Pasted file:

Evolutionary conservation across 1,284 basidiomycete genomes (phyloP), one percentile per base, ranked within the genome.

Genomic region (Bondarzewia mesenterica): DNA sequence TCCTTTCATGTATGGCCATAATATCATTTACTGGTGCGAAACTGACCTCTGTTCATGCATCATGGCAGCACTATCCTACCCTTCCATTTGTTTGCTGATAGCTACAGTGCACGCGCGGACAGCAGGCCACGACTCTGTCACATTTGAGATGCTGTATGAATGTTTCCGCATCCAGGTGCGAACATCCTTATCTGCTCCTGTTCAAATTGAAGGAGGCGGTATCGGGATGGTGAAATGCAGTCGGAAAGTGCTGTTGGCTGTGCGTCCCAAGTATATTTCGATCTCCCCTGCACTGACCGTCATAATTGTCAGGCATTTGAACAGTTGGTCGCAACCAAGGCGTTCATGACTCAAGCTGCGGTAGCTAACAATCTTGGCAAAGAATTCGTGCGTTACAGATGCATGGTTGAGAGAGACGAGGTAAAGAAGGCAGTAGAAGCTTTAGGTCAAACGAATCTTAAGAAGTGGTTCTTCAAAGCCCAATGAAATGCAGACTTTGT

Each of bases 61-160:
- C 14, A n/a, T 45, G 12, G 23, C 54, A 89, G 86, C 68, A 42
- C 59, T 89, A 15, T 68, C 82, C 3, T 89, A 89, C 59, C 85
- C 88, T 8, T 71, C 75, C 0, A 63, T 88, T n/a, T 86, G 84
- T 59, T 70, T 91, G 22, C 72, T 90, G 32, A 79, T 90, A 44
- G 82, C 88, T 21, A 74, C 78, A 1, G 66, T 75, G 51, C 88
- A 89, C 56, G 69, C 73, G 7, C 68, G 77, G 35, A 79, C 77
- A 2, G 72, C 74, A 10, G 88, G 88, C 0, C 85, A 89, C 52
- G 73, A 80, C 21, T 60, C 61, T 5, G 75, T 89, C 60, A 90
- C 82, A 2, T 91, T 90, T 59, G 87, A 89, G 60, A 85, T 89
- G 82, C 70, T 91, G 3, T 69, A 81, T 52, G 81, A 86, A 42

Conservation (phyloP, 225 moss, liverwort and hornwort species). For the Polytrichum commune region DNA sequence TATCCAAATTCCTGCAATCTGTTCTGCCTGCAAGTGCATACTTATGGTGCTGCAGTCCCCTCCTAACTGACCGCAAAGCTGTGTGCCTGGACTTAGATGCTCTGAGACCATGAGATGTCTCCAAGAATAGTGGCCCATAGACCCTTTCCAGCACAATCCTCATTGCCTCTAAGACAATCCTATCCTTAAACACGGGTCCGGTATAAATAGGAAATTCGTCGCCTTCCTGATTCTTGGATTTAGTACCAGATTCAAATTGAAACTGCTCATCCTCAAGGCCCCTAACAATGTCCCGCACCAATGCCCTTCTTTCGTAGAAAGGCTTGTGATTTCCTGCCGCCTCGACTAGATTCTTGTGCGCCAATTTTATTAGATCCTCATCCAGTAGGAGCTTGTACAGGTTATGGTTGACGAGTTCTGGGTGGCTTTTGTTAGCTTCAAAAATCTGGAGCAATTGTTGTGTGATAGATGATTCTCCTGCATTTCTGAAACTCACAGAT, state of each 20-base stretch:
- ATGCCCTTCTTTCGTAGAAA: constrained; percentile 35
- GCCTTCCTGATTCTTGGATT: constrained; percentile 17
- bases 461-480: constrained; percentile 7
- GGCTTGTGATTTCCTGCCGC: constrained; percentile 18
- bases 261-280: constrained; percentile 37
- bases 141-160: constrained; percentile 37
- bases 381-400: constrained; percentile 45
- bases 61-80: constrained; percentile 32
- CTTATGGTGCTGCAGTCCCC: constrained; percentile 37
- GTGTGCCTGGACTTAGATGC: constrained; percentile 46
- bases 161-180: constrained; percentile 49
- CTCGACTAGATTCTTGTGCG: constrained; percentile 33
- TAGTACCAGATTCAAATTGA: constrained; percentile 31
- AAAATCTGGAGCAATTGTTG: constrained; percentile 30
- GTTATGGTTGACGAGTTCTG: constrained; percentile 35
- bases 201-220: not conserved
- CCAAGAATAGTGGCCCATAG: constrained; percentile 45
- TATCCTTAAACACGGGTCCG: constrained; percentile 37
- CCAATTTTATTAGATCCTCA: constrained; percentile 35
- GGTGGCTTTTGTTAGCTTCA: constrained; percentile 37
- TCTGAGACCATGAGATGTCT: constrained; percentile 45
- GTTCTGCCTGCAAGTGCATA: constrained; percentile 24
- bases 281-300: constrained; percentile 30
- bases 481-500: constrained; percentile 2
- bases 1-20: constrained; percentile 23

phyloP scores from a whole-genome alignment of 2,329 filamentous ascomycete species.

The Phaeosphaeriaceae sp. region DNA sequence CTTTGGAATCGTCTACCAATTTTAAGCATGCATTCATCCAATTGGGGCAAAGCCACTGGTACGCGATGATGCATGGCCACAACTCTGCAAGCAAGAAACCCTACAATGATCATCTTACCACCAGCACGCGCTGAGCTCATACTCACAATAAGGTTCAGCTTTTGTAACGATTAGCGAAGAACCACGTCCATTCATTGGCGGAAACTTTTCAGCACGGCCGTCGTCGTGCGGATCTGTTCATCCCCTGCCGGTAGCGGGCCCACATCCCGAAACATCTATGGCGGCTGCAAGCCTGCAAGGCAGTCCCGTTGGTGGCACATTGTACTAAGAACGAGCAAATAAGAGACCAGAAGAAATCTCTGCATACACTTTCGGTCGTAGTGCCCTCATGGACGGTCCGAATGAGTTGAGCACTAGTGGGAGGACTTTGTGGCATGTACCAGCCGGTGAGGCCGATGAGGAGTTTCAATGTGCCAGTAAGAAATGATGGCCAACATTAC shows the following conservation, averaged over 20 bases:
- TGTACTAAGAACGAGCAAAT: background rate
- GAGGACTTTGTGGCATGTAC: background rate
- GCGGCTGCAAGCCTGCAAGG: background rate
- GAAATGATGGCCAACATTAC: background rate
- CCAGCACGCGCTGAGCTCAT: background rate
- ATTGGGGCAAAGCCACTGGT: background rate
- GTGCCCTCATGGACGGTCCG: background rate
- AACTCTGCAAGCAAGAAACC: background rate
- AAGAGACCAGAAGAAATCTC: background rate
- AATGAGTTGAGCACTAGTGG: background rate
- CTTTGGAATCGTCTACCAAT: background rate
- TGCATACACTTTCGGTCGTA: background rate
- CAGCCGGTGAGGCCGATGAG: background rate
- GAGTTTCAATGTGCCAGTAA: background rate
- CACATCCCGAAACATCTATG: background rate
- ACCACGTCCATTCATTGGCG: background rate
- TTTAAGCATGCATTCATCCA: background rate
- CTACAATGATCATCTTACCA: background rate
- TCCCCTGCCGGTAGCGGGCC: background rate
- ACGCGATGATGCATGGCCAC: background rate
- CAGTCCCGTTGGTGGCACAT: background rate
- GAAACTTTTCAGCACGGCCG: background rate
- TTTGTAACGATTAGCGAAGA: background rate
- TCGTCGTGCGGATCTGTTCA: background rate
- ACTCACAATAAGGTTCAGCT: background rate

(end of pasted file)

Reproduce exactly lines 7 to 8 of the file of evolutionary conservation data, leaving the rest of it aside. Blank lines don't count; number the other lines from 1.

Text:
- T 59, T 70, T 91, G 22, C 72, T 90, G 32, A 79, T 90, A 44
- G 82, C 88, T 21, A 74, C 78, A 1, G 66, T 75, G 51, C 88